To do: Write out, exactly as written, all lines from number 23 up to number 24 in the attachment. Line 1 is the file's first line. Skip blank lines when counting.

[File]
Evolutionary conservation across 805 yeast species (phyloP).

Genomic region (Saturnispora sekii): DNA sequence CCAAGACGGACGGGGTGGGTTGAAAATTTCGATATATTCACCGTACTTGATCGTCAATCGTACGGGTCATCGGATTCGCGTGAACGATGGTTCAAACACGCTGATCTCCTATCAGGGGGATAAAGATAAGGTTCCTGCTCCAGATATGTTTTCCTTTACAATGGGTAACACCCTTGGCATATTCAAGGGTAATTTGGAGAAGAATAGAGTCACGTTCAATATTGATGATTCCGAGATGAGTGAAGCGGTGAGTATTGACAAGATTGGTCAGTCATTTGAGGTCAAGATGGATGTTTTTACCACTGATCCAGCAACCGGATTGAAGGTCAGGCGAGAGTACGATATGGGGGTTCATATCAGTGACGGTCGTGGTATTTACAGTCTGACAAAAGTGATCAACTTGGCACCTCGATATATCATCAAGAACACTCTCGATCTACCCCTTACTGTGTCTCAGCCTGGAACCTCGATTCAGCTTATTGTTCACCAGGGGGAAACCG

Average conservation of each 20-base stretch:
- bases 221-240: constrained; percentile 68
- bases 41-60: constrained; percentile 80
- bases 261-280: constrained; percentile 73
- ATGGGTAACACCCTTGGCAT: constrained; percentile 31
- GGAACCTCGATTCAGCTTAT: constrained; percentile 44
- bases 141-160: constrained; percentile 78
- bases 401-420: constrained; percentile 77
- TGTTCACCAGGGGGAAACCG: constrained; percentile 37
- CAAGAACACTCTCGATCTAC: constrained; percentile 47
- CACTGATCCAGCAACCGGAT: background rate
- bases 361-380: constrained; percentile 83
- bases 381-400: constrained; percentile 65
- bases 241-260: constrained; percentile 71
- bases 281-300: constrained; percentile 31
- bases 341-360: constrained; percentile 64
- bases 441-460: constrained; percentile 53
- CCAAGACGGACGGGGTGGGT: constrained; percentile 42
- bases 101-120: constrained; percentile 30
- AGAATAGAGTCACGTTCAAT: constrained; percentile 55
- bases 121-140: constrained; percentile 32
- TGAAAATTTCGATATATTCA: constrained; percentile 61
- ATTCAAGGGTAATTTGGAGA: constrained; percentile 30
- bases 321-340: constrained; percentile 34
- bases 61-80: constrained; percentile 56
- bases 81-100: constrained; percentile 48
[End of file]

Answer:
- bases 121-140: constrained; percentile 32
- TGAAAATTTCGATATATTCA: constrained; percentile 61